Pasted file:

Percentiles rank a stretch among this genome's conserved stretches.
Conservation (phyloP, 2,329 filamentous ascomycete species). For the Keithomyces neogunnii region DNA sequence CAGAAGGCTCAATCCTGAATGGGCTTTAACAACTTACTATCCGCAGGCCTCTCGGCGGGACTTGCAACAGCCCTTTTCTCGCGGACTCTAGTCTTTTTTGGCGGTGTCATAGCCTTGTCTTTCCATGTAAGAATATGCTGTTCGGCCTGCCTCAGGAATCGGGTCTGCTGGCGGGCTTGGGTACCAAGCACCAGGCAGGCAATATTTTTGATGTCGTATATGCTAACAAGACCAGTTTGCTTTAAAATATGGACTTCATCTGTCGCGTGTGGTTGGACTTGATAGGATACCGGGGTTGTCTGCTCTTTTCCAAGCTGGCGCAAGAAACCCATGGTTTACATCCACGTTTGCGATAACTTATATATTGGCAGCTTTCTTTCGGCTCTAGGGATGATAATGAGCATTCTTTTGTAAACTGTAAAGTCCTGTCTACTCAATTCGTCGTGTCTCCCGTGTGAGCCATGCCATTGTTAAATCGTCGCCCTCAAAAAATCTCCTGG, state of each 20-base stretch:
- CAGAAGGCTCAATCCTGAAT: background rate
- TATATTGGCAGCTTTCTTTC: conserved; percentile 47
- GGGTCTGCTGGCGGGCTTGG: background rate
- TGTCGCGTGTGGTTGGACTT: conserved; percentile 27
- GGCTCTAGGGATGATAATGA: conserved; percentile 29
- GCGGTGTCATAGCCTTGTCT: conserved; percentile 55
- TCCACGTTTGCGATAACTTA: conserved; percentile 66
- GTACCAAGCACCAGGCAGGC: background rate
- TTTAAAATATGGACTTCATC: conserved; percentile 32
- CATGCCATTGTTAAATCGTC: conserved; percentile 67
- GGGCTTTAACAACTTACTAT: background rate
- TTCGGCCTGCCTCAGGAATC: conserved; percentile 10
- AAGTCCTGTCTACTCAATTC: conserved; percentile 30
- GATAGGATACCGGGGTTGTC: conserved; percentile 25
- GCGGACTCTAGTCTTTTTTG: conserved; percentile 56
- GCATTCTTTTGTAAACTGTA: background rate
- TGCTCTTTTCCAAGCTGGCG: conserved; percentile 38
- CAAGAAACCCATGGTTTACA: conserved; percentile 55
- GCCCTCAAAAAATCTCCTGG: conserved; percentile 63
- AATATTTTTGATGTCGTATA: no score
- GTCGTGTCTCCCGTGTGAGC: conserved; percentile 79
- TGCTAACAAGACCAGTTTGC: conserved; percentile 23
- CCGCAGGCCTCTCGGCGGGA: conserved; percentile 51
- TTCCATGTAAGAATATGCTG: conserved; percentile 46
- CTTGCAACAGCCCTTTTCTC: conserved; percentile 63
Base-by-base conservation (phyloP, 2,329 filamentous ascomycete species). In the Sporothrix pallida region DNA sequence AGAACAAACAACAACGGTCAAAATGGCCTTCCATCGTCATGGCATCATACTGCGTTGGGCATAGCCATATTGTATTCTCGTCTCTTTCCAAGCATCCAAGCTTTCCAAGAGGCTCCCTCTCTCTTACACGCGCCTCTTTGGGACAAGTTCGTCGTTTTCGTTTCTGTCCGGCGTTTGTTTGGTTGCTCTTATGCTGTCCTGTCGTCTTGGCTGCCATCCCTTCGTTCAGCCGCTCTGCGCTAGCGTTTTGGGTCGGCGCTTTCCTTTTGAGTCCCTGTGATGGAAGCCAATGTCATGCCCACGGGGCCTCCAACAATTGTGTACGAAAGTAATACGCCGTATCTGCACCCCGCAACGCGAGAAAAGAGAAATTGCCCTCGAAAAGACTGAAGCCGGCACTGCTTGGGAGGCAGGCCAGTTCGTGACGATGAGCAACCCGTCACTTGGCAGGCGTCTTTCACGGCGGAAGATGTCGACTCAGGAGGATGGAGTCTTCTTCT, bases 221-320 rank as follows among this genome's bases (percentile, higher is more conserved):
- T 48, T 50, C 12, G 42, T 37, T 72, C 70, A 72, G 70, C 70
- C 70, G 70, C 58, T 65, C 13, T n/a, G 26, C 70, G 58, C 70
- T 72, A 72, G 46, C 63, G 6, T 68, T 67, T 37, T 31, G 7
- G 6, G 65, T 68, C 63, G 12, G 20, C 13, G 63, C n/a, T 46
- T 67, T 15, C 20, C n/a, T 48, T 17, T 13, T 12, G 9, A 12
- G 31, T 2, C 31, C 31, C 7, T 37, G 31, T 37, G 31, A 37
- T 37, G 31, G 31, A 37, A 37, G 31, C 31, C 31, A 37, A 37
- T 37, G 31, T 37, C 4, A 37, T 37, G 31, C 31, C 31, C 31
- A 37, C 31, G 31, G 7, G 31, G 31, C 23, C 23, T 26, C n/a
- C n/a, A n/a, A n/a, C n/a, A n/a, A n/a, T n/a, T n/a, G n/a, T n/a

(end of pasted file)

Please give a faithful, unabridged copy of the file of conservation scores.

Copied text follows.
Percentiles rank a stretch among this genome's conserved stretches.
Conservation (phyloP, 2,329 filamentous ascomycete species). For the Keithomyces neogunnii region DNA sequence CAGAAGGCTCAATCCTGAATGGGCTTTAACAACTTACTATCCGCAGGCCTCTCGGCGGGACTTGCAACAGCCCTTTTCTCGCGGACTCTAGTCTTTTTTGGCGGTGTCATAGCCTTGTCTTTCCATGTAAGAATATGCTGTTCGGCCTGCCTCAGGAATCGGGTCTGCTGGCGGGCTTGGGTACCAAGCACCAGGCAGGCAATATTTTTGATGTCGTATATGCTAACAAGACCAGTTTGCTTTAAAATATGGACTTCATCTGTCGCGTGTGGTTGGACTTGATAGGATACCGGGGTTGTCTGCTCTTTTCCAAGCTGGCGCAAGAAACCCATGGTTTACATCCACGTTTGCGATAACTTATATATTGGCAGCTTTCTTTCGGCTCTAGGGATGATAATGAGCATTCTTTTGTAAACTGTAAAGTCCTGTCTACTCAATTCGTCGTGTCTCCCGTGTGAGCCATGCCATTGTTAAATCGTCGCCCTCAAAAAATCTCCTGG, state of each 20-base stretch:
- CAGAAGGCTCAATCCTGAAT: background rate
- TATATTGGCAGCTTTCTTTC: conserved; percentile 47
- GGGTCTGCTGGCGGGCTTGG: background rate
- TGTCGCGTGTGGTTGGACTT: conserved; percentile 27
- GGCTCTAGGGATGATAATGA: conserved; percentile 29
- GCGGTGTCATAGCCTTGTCT: conserved; percentile 55
- TCCACGTTTGCGATAACTTA: conserved; percentile 66
- GTACCAAGCACCAGGCAGGC: background rate
- TTTAAAATATGGACTTCATC: conserved; percentile 32
- CATGCCATTGTTAAATCGTC: conserved; percentile 67
- GGGCTTTAACAACTTACTAT: background rate
- TTCGGCCTGCCTCAGGAATC: conserved; percentile 10
- AAGTCCTGTCTACTCAATTC: conserved; percentile 30
- GATAGGATACCGGGGTTGTC: conserved; percentile 25
- GCGGACTCTAGTCTTTTTTG: conserved; percentile 56
- GCATTCTTTTGTAAACTGTA: background rate
- TGCTCTTTTCCAAGCTGGCG: conserved; percentile 38
- CAAGAAACCCATGGTTTACA: conserved; percentile 55
- GCCCTCAAAAAATCTCCTGG: conserved; percentile 63
- AATATTTTTGATGTCGTATA: no score
- GTCGTGTCTCCCGTGTGAGC: conserved; percentile 79
- TGCTAACAAGACCAGTTTGC: conserved; percentile 23
- CCGCAGGCCTCTCGGCGGGA: conserved; percentile 51
- TTCCATGTAAGAATATGCTG: conserved; percentile 46
- CTTGCAACAGCCCTTTTCTC: conserved; percentile 63
Base-by-base conservation (phyloP, 2,329 filamentous ascomycete species). In the Sporothrix pallida region DNA sequence AGAACAAACAACAACGGTCAAAATGGCCTTCCATCGTCATGGCATCATACTGCGTTGGGCATAGCCATATTGTATTCTCGTCTCTTTCCAAGCATCCAAGCTTTCCAAGAGGCTCCCTCTCTCTTACACGCGCCTCTTTGGGACAAGTTCGTCGTTTTCGTTTCTGTCCGGCGTTTGTTTGGTTGCTCTTATGCTGTCCTGTCGTCTTGGCTGCCATCCCTTCGTTCAGCCGCTCTGCGCTAGCGTTTTGGGTCGGCGCTTTCCTTTTGAGTCCCTGTGATGGAAGCCAATGTCATGCCCACGGGGCCTCCAACAATTGTGTACGAAAGTAATACGCCGTATCTGCACCCCGCAACGCGAGAAAAGAGAAATTGCCCTCGAAAAGACTGAAGCCGGCACTGCTTGGGAGGCAGGCCAGTTCGTGACGATGAGCAACCCGTCACTTGGCAGGCGTCTTTCACGGCGGAAGATGTCGACTCAGGAGGATGGAGTCTTCTTCT, bases 221-320 rank as follows among this genome's bases (percentile, higher is more conserved):
- T 48, T 50, C 12, G 42, T 37, T 72, C 70, A 72, G 70, C 70
- C 70, G 70, C 58, T 65, C 13, T n/a, G 26, C 70, G 58, C 70
- T 72, A 72, G 46, C 63, G 6, T 68, T 67, T 37, T 31, G 7
- G 6, G 65, T 68, C 63, G 12, G 20, C 13, G 63, C n/a, T 46
- T 67, T 15, C 20, C n/a, T 48, T 17, T 13, T 12, G 9, A 12
- G 31, T 2, C 31, C 31, C 7, T 37, G 31, T 37, G 31, A 37
- T 37, G 31, G 31, A 37, A 37, G 31, C 31, C 31, A 37, A 37
- T 37, G 31, T 37, C 4, A 37, T 37, G 31, C 31, C 31, C 31
- A 37, C 31, G 31, G 7, G 31, G 31, C 23, C 23, T 26, C n/a
- C n/a, A n/a, A n/a, C n/a, A n/a, A n/a, T n/a, T n/a, G n/a, T n/a